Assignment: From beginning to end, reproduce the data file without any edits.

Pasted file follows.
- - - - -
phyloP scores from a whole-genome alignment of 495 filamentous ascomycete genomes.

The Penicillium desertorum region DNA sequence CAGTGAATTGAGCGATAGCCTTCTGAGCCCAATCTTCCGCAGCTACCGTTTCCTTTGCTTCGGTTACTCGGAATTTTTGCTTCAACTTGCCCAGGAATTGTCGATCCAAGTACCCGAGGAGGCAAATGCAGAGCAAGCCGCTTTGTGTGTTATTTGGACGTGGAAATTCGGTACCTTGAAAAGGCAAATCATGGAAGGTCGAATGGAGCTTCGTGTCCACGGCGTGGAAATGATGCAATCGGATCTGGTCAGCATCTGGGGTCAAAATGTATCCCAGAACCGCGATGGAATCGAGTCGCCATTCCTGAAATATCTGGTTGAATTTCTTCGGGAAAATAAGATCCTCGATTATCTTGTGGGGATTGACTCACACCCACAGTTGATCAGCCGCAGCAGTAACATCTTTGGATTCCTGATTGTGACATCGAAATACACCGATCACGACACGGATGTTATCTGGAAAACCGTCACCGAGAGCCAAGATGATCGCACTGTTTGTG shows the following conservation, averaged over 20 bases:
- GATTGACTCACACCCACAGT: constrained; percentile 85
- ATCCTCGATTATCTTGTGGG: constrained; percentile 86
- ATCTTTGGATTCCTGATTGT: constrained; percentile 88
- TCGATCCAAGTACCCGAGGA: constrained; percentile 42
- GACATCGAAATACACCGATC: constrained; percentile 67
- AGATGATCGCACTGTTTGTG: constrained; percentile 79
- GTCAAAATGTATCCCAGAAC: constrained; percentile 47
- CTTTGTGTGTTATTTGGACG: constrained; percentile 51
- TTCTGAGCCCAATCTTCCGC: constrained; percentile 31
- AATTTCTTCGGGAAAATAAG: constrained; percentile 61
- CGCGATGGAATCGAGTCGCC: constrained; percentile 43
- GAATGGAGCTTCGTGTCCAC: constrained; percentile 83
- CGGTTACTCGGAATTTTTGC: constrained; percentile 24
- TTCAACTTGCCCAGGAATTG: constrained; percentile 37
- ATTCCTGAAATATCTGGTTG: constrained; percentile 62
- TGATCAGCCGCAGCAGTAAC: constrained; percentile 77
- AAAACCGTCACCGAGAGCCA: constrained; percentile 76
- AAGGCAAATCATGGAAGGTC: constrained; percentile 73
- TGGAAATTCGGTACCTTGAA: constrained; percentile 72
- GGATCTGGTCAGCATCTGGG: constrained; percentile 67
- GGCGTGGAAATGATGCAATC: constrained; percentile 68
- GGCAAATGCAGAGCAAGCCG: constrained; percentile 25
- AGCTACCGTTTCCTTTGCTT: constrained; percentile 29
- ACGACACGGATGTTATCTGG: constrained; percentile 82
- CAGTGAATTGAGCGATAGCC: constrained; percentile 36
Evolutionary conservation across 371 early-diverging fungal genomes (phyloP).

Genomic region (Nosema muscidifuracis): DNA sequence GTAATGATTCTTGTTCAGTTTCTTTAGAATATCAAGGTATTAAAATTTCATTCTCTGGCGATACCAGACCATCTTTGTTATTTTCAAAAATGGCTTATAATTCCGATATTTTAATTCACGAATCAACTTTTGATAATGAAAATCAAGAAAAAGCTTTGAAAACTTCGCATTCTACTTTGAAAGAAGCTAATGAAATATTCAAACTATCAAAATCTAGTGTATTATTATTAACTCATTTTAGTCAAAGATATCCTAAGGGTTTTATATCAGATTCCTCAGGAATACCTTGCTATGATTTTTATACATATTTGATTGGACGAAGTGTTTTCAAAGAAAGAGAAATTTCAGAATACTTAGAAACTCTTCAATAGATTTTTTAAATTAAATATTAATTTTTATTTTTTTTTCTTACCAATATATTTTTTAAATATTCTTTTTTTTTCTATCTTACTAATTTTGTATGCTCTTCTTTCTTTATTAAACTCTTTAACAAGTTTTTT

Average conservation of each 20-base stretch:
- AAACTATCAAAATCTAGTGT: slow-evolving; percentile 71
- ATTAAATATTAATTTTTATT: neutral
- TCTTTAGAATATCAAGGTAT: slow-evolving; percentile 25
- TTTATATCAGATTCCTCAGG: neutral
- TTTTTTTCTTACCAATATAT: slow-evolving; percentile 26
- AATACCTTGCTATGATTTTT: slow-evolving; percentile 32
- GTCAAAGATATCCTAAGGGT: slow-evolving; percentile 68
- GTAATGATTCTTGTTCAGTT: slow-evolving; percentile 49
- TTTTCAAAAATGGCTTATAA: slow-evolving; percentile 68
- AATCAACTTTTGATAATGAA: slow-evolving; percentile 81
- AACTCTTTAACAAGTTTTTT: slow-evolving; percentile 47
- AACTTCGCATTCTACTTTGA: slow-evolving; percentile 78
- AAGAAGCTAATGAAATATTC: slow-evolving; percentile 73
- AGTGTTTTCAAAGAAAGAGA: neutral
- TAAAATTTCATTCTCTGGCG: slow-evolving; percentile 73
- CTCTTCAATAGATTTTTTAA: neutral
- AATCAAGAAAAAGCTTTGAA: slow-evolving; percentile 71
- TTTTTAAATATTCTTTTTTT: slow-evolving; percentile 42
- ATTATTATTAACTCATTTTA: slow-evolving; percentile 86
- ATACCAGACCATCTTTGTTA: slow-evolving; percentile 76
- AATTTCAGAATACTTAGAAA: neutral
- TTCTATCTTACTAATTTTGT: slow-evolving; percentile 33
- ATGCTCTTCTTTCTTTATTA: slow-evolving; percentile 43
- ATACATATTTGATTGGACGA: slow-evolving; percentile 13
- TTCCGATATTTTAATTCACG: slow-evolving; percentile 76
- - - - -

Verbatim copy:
phyloP scores from a whole-genome alignment of 495 filamentous ascomycete genomes.

The Penicillium desertorum region DNA sequence CAGTGAATTGAGCGATAGCCTTCTGAGCCCAATCTTCCGCAGCTACCGTTTCCTTTGCTTCGGTTACTCGGAATTTTTGCTTCAACTTGCCCAGGAATTGTCGATCCAAGTACCCGAGGAGGCAAATGCAGAGCAAGCCGCTTTGTGTGTTATTTGGACGTGGAAATTCGGTACCTTGAAAAGGCAAATCATGGAAGGTCGAATGGAGCTTCGTGTCCACGGCGTGGAAATGATGCAATCGGATCTGGTCAGCATCTGGGGTCAAAATGTATCCCAGAACCGCGATGGAATCGAGTCGCCATTCCTGAAATATCTGGTTGAATTTCTTCGGGAAAATAAGATCCTCGATTATCTTGTGGGGATTGACTCACACCCACAGTTGATCAGCCGCAGCAGTAACATCTTTGGATTCCTGATTGTGACATCGAAATACACCGATCACGACACGGATGTTATCTGGAAAACCGTCACCGAGAGCCAAGATGATCGCACTGTTTGTG shows the following conservation, averaged over 20 bases:
- GATTGACTCACACCCACAGT: constrained; percentile 85
- ATCCTCGATTATCTTGTGGG: constrained; percentile 86
- ATCTTTGGATTCCTGATTGT: constrained; percentile 88
- TCGATCCAAGTACCCGAGGA: constrained; percentile 42
- GACATCGAAATACACCGATC: constrained; percentile 67
- AGATGATCGCACTGTTTGTG: constrained; percentile 79
- GTCAAAATGTATCCCAGAAC: constrained; percentile 47
- CTTTGTGTGTTATTTGGACG: constrained; percentile 51
- TTCTGAGCCCAATCTTCCGC: constrained; percentile 31
- AATTTCTTCGGGAAAATAAG: constrained; percentile 61
- CGCGATGGAATCGAGTCGCC: constrained; percentile 43
- GAATGGAGCTTCGTGTCCAC: constrained; percentile 83
- CGGTTACTCGGAATTTTTGC: constrained; percentile 24
- TTCAACTTGCCCAGGAATTG: constrained; percentile 37
- ATTCCTGAAATATCTGGTTG: constrained; percentile 62
- TGATCAGCCGCAGCAGTAAC: constrained; percentile 77
- AAAACCGTCACCGAGAGCCA: constrained; percentile 76
- AAGGCAAATCATGGAAGGTC: constrained; percentile 73
- TGGAAATTCGGTACCTTGAA: constrained; percentile 72
- GGATCTGGTCAGCATCTGGG: constrained; percentile 67
- GGCGTGGAAATGATGCAATC: constrained; percentile 68
- GGCAAATGCAGAGCAAGCCG: constrained; percentile 25
- AGCTACCGTTTCCTTTGCTT: constrained; percentile 29
- ACGACACGGATGTTATCTGG: constrained; percentile 82
- CAGTGAATTGAGCGATAGCC: constrained; percentile 36
Evolutionary conservation across 371 early-diverging fungal genomes (phyloP).

Genomic region (Nosema muscidifuracis): DNA sequence GTAATGATTCTTGTTCAGTTTCTTTAGAATATCAAGGTATTAAAATTTCATTCTCTGGCGATACCAGACCATCTTTGTTATTTTCAAAAATGGCTTATAATTCCGATATTTTAATTCACGAATCAACTTTTGATAATGAAAATCAAGAAAAAGCTTTGAAAACTTCGCATTCTACTTTGAAAGAAGCTAATGAAATATTCAAACTATCAAAATCTAGTGTATTATTATTAACTCATTTTAGTCAAAGATATCCTAAGGGTTTTATATCAGATTCCTCAGGAATACCTTGCTATGATTTTTATACATATTTGATTGGACGAAGTGTTTTCAAAGAAAGAGAAATTTCAGAATACTTAGAAACTCTTCAATAGATTTTTTAAATTAAATATTAATTTTTATTTTTTTTTCTTACCAATATATTTTTTAAATATTCTTTTTTTTTCTATCTTACTAATTTTGTATGCTCTTCTTTCTTTATTAAACTCTTTAACAAGTTTTTT

Average conservation of each 20-base stretch:
- AAACTATCAAAATCTAGTGT: slow-evolving; percentile 71
- ATTAAATATTAATTTTTATT: neutral
- TCTTTAGAATATCAAGGTAT: slow-evolving; percentile 25
- TTTATATCAGATTCCTCAGG: neutral
- TTTTTTTCTTACCAATATAT: slow-evolving; percentile 26
- AATACCTTGCTATGATTTTT: slow-evolving; percentile 32
- GTCAAAGATATCCTAAGGGT: slow-evolving; percentile 68
- GTAATGATTCTTGTTCAGTT: slow-evolving; percentile 49
- TTTTCAAAAATGGCTTATAA: slow-evolving; percentile 68
- AATCAACTTTTGATAATGAA: slow-evolving; percentile 81
- AACTCTTTAACAAGTTTTTT: slow-evolving; percentile 47
- AACTTCGCATTCTACTTTGA: slow-evolving; percentile 78
- AAGAAGCTAATGAAATATTC: slow-evolving; percentile 73
- AGTGTTTTCAAAGAAAGAGA: neutral
- TAAAATTTCATTCTCTGGCG: slow-evolving; percentile 73
- CTCTTCAATAGATTTTTTAA: neutral
- AATCAAGAAAAAGCTTTGAA: slow-evolving; percentile 71
- TTTTTAAATATTCTTTTTTT: slow-evolving; percentile 42
- ATTATTATTAACTCATTTTA: slow-evolving; percentile 86
- ATACCAGACCATCTTTGTTA: slow-evolving; percentile 76
- AATTTCAGAATACTTAGAAA: neutral
- TTCTATCTTACTAATTTTGT: slow-evolving; percentile 33
- ATGCTCTTCTTTCTTTATTA: slow-evolving; percentile 43
- ATACATATTTGATTGGACGA: slow-evolving; percentile 13
- TTCCGATATTTTAATTCACG: slow-evolving; percentile 76